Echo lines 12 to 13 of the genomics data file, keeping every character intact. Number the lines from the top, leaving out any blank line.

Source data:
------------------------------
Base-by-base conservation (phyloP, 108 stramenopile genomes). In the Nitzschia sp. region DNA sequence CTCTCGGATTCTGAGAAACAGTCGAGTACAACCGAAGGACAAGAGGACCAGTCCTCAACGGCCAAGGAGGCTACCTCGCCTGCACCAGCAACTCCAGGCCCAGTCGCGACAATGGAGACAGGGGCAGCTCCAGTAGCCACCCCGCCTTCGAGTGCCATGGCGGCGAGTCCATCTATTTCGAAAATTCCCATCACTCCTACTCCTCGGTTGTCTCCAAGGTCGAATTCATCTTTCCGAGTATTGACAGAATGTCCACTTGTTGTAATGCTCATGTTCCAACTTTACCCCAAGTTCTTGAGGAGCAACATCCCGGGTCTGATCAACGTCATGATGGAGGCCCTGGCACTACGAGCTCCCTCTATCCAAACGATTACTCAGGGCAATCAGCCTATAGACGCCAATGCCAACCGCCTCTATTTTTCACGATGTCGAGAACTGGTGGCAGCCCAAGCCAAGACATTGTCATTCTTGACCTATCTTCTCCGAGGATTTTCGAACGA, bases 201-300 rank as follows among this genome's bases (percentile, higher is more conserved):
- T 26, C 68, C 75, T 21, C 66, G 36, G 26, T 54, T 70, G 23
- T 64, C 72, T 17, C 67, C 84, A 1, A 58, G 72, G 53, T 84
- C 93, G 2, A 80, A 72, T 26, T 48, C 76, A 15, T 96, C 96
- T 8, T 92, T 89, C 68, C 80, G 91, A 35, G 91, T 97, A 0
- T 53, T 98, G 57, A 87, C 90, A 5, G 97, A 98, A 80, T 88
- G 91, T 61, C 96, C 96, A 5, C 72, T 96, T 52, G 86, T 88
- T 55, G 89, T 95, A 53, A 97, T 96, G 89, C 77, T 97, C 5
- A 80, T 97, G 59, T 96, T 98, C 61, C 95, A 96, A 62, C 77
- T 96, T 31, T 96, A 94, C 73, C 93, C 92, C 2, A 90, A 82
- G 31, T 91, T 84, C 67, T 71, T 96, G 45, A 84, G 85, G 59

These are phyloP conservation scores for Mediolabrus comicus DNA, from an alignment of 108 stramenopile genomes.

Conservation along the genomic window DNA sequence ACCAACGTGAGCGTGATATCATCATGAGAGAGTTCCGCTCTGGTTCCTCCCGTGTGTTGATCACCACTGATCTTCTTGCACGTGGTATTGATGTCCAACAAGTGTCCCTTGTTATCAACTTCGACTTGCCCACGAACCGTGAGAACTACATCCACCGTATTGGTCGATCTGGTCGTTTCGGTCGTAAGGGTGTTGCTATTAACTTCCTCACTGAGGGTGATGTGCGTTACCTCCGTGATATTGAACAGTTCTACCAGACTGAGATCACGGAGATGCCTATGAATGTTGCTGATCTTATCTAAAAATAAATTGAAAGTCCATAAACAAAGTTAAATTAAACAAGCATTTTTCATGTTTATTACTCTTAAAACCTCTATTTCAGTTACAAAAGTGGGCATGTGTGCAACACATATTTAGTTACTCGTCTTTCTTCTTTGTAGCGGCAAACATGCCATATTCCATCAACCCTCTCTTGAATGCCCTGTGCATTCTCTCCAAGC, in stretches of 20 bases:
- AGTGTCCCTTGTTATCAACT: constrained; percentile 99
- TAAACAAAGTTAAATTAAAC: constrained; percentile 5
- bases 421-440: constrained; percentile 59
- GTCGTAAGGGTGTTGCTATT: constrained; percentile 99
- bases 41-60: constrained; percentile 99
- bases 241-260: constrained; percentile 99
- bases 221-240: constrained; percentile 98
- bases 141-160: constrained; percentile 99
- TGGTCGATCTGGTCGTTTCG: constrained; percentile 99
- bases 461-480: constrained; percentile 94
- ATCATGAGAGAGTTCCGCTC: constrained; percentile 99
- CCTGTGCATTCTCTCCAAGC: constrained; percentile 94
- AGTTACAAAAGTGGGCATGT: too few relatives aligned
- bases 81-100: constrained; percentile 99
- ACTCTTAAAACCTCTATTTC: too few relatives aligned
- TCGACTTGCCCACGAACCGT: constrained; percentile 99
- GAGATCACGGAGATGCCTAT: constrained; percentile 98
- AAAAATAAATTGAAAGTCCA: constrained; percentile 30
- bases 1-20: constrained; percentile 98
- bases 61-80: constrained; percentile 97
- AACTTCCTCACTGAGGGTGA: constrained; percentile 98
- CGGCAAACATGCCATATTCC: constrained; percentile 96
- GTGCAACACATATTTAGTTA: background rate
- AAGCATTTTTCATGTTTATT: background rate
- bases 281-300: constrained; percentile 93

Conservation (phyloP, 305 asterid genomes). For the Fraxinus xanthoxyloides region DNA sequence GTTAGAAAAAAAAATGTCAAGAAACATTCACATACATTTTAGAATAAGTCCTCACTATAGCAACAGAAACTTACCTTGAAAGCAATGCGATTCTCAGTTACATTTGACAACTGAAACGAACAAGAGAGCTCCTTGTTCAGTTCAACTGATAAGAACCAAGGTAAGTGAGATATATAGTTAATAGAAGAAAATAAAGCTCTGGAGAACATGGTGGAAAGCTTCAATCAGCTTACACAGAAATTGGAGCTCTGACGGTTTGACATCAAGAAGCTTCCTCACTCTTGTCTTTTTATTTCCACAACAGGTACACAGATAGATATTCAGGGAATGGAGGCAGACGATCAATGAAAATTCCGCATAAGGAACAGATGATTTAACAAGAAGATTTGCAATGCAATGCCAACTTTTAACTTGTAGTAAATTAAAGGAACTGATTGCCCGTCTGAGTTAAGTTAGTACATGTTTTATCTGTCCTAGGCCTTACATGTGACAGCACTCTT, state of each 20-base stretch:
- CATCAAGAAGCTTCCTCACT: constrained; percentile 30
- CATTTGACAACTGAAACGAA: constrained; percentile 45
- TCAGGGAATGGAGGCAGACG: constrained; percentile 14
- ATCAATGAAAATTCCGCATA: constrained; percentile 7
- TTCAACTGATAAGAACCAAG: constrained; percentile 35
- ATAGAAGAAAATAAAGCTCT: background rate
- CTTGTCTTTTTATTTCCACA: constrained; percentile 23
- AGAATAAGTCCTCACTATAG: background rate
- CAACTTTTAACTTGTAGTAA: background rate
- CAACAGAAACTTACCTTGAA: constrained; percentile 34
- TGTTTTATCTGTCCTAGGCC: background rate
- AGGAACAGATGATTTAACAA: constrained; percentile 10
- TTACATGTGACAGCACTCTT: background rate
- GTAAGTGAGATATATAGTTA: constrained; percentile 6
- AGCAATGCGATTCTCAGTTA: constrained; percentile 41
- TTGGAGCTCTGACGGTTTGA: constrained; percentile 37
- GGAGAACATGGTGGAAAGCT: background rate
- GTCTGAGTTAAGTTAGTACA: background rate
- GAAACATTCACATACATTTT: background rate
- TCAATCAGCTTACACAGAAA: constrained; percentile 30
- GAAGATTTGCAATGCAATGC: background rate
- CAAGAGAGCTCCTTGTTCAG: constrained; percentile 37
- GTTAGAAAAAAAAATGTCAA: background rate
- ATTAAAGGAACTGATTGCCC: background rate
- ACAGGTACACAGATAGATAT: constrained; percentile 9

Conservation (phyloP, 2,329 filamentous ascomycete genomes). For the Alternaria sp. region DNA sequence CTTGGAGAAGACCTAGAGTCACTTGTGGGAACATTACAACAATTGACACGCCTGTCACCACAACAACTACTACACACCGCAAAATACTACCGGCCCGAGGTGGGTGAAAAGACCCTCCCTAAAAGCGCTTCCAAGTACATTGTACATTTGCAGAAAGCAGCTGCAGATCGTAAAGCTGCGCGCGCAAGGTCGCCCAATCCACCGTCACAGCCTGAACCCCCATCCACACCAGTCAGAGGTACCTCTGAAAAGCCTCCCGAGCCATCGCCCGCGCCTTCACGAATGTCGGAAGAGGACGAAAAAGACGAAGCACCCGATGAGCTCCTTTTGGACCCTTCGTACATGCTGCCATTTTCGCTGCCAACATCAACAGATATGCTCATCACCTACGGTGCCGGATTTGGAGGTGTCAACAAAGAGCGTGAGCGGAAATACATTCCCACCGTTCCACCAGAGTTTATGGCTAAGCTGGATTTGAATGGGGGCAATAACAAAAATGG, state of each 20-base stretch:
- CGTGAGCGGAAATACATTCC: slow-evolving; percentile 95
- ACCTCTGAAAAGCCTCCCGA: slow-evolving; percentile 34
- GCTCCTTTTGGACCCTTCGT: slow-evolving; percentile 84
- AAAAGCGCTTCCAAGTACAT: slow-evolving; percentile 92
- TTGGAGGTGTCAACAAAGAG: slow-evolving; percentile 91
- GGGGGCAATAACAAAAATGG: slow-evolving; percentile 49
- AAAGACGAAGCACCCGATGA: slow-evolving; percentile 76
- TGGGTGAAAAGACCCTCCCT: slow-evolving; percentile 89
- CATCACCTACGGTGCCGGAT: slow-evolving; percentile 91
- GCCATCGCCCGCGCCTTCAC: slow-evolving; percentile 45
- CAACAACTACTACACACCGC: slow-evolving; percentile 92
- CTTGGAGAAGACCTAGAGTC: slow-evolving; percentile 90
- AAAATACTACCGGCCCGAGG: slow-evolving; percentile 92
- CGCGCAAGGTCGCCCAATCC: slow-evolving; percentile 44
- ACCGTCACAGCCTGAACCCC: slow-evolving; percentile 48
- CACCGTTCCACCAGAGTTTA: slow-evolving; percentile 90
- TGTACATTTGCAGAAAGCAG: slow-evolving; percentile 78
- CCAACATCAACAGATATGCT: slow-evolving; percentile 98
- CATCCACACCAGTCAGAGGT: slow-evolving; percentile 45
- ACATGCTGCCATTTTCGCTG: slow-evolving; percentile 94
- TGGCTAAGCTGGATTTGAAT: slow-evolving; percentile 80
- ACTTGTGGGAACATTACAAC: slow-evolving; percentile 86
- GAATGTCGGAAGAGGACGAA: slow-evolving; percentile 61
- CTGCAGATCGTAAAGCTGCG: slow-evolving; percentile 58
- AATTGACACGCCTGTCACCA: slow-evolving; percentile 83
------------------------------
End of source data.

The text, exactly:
These are phyloP conservation scores for Mediolabrus comicus DNA, from an alignment of 108 stramenopile genomes.

Conservation along the genomic window DNA sequence ACCAACGTGAGCGTGATATCATCATGAGAGAGTTCCGCTCTGGTTCCTCCCGTGTGTTGATCACCACTGATCTTCTTGCACGTGGTATTGATGTCCAACAAGTGTCCCTTGTTATCAACTTCGACTTGCCCACGAACCGTGAGAACTACATCCACCGTATTGGTCGATCTGGTCGTTTCGGTCGTAAGGGTGTTGCTATTAACTTCCTCACTGAGGGTGATGTGCGTTACCTCCGTGATATTGAACAGTTCTACCAGACTGAGATCACGGAGATGCCTATGAATGTTGCTGATCTTATCTAAAAATAAATTGAAAGTCCATAAACAAAGTTAAATTAAACAAGCATTTTTCATGTTTATTACTCTTAAAACCTCTATTTCAGTTACAAAAGTGGGCATGTGTGCAACACATATTTAGTTACTCGTCTTTCTTCTTTGTAGCGGCAAACATGCCATATTCCATCAACCCTCTCTTGAATGCCCTGTGCATTCTCTCCAAGC, in stretches of 20 bases: